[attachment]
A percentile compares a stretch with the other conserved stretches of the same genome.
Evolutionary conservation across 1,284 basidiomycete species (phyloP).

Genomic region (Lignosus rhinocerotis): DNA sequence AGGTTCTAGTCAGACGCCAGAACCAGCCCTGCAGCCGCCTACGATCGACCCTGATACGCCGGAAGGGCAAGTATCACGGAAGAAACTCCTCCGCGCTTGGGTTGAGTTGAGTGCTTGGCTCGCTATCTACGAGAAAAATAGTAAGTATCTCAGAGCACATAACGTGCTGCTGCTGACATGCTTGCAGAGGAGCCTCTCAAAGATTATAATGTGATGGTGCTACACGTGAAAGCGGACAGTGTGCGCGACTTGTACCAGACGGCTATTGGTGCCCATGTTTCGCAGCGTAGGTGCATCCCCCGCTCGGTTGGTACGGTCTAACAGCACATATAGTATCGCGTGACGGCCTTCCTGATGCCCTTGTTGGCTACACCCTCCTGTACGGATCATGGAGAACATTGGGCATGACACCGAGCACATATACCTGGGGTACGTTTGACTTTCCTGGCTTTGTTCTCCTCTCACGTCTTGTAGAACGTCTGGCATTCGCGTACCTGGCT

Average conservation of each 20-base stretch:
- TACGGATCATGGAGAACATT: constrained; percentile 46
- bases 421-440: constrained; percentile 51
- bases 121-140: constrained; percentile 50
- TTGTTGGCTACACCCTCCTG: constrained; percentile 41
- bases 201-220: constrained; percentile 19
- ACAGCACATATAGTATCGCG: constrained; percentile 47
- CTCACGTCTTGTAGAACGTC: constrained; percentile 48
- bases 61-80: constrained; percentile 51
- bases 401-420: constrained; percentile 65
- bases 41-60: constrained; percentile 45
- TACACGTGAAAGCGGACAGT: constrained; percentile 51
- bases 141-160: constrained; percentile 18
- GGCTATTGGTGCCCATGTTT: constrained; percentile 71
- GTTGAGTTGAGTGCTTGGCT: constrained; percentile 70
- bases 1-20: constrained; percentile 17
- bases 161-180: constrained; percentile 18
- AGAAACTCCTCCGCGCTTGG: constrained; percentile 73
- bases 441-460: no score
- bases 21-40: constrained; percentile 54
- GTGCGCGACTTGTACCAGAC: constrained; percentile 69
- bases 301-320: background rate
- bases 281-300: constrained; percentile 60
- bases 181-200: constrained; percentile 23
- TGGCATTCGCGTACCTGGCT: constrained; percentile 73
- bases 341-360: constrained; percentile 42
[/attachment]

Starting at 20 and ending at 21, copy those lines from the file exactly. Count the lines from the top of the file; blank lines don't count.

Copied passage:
- bases 161-180: constrained; percentile 18
- AGAAACTCCTCCGCGCTTGG: constrained; percentile 73